I’m the kind of person who sews every part of my life together like a precisely measured and prepared quilt. Things in my life have to make sense. There is a reason behind my every action, and it typically relates to the question, “What’s in it for me?” Coming into Team Filbert in the fall, I had a plan. I would get community service hours for class credit while doing something that interests me. It made sense; it was practical. Then, at the end of the semester, I was presented with the opportunity to do RPM with Filbert. It would be a bigger commitment and a lot more training than what I had planned. It didn’t necessarily make sense, but I took the opportunity anyway, and my life has been changed ever since.
Filbert is teaching me that life doesn’t need to make sense all the time. I can do things just for the sake of doing them. I can do something because it makes sense for another person’s life. I can cry happy tears for another person’s accomplishments and achievements, and in a nonsensical way, it all makes sense.
Before RPM, I would say Filbert’s life was upside down and our efforts to help merely helped him balance in the handstand position. Through RPM and other focused efforts, we are now slowly helping him turn his life right side up. I can now see the physical implications of his growth toward normalcy. Through RPM, we can “hear” his voice, enjoy his humor, and give him an education. Before working with Filbert, I had no awareness of the implications of autism. I was nonjudgmental and open toward people with autism, but I simply had no idea what it meant. Filbert has taught me that people with autism cannot be grouped; each person has their own personality behind the autistic body, and his personality shines bright. Filbert has a love for learning, a mind filled with deep thoughts, a heart for God, a contagious smile, and a desire to be always improving. He is nothing short of inspirational. It has been a privilege to be along for the ride, witnessing the miracles within Filbert daily.
One of my favorite memories with Filbert was during a lesson about Abraham Lincoln. At the end of the lesson, I wrote, “Abraham Lincoln was known for putting an end to the Civil War. I want to be known for ________________.” Filbert spelled out “sitting,” a word that made sense within our relationship. During lessons, Filbert stands on his chair, runs across the room, or slides off his chair only to crawl out from under the table. This response was our first open-ended communication and it meant the world to me. Filbert wants what I want; he simply can’t control his disobedient body. It meant so much that he spelled out a word that was pertinent to our time together. While he still typically does not sit through the whole lesson, I have found that sitting is not what is important. What is important is Filbert’s desire to sit and learn. After the lesson, I sat on the floor with Em with smiles from ear to ear and tears in our eyes. We shared this moment of joy for Filbert’s newfound method of communication and his clever, handpicked responses.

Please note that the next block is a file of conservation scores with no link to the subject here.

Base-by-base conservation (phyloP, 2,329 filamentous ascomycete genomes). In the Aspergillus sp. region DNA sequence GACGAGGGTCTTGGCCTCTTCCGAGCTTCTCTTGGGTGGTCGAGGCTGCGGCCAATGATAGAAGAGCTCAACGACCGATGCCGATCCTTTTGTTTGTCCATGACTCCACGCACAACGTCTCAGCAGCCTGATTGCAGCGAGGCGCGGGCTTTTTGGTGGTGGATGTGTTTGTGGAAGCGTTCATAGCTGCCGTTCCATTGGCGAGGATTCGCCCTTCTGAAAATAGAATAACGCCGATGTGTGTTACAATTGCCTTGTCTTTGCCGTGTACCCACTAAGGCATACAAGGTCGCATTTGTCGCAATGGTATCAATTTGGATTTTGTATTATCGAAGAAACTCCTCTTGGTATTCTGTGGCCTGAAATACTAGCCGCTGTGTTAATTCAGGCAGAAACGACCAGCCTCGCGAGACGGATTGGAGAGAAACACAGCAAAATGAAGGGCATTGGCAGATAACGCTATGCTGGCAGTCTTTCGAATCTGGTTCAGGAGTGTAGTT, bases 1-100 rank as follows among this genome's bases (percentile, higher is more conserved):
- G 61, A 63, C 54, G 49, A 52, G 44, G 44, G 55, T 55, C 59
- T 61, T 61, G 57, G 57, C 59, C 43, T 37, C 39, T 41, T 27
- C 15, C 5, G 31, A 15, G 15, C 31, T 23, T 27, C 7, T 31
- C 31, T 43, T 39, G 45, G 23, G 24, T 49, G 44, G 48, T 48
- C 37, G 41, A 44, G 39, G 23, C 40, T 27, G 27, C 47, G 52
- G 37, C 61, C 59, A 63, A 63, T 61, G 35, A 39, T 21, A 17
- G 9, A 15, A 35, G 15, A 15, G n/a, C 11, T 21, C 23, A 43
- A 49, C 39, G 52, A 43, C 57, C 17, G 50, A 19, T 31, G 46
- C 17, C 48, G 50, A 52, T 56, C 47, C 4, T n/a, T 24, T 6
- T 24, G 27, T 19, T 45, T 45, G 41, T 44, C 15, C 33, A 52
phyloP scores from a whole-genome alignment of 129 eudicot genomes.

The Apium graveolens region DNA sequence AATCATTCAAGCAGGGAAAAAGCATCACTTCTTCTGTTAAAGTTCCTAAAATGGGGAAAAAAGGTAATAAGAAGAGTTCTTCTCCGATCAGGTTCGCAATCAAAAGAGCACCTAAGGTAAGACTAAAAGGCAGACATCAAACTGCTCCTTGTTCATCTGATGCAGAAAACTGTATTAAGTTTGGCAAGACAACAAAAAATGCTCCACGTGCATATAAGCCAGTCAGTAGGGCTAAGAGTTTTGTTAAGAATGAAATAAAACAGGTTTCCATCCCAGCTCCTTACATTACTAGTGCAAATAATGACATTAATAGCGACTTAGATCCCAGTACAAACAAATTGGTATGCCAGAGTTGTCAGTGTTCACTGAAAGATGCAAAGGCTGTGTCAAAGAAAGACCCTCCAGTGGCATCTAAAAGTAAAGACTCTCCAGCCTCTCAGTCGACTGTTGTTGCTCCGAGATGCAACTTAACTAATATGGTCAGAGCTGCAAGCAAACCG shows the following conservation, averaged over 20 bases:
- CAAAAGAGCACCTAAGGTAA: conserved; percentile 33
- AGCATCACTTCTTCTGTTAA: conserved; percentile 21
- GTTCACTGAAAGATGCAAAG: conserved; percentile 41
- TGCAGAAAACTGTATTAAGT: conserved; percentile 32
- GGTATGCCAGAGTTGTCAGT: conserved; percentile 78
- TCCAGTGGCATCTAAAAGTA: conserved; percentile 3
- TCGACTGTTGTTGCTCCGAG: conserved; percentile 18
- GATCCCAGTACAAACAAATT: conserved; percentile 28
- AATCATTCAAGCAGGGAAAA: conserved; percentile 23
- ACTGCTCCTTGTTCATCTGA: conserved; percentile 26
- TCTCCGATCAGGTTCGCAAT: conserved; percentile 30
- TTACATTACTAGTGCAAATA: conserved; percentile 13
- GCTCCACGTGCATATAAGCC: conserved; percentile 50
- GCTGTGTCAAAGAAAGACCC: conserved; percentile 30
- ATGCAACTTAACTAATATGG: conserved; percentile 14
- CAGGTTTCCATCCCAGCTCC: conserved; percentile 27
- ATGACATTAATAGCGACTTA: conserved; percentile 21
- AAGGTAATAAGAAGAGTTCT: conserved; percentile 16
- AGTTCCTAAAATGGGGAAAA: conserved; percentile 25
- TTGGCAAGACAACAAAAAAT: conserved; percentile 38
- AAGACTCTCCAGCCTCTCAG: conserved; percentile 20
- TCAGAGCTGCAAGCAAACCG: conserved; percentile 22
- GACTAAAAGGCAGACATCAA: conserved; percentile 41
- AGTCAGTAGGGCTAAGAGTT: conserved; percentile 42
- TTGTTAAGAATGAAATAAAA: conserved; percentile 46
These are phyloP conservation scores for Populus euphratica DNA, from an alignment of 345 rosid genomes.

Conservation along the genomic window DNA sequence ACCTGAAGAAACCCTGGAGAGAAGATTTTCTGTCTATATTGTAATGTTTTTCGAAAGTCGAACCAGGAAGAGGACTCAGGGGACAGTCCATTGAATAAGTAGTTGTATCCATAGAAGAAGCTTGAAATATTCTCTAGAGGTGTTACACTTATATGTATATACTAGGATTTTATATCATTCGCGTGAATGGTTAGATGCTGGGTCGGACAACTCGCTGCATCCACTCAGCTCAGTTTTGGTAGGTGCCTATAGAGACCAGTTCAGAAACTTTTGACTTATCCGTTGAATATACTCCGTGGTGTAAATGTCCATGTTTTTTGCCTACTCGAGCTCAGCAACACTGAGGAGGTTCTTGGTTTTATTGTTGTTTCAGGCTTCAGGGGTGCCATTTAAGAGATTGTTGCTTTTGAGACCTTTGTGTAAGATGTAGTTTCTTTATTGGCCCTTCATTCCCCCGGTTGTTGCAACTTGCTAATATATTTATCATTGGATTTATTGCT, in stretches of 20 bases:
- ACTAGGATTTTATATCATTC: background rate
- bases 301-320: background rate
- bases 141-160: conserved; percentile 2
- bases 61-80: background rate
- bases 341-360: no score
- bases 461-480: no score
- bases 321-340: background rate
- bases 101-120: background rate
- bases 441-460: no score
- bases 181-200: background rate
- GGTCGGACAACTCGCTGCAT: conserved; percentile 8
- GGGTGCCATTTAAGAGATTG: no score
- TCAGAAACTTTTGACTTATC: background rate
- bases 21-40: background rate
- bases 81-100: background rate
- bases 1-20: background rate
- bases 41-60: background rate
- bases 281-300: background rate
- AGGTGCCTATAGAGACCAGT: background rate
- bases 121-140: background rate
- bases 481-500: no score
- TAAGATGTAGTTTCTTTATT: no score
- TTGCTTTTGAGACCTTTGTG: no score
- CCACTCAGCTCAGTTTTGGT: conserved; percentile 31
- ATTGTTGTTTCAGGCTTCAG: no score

Filbert has taught me to put my heart into relationships with others. I am a very logical person, and before getting to know him, I could sympathize, knowing and understanding what that person was going through. I am learning through this experience to do more than sympathize; I am acquiring the ability to empathize, feeling what others feel rather than just comprehending. It is a vulnerable thing to put your heart into relationships, but I am discovering that sometimes, it is worth the risk. Romans 12:15 says, “Rejoice with those who rejoice, weep with those who weep.” My experience with Filbert has taught me to do this.
My time with Filbert is like a zigzagged, colorful, asymmetrical quilt piece that doesn’t seem to fit with the rest of my orderly and matching quilt pieces of life experiences. It doesn’t make sense and I love it that way. I have learned to give up control of my life-quilt making to God. He is the potter, shaping my life, and He is the quilter, carefully sewing all of my experiences together. Filbert has a radiant quilt that warms the hearts of so many people. I am blessed to be a part of his intricate and ever-growing quilt.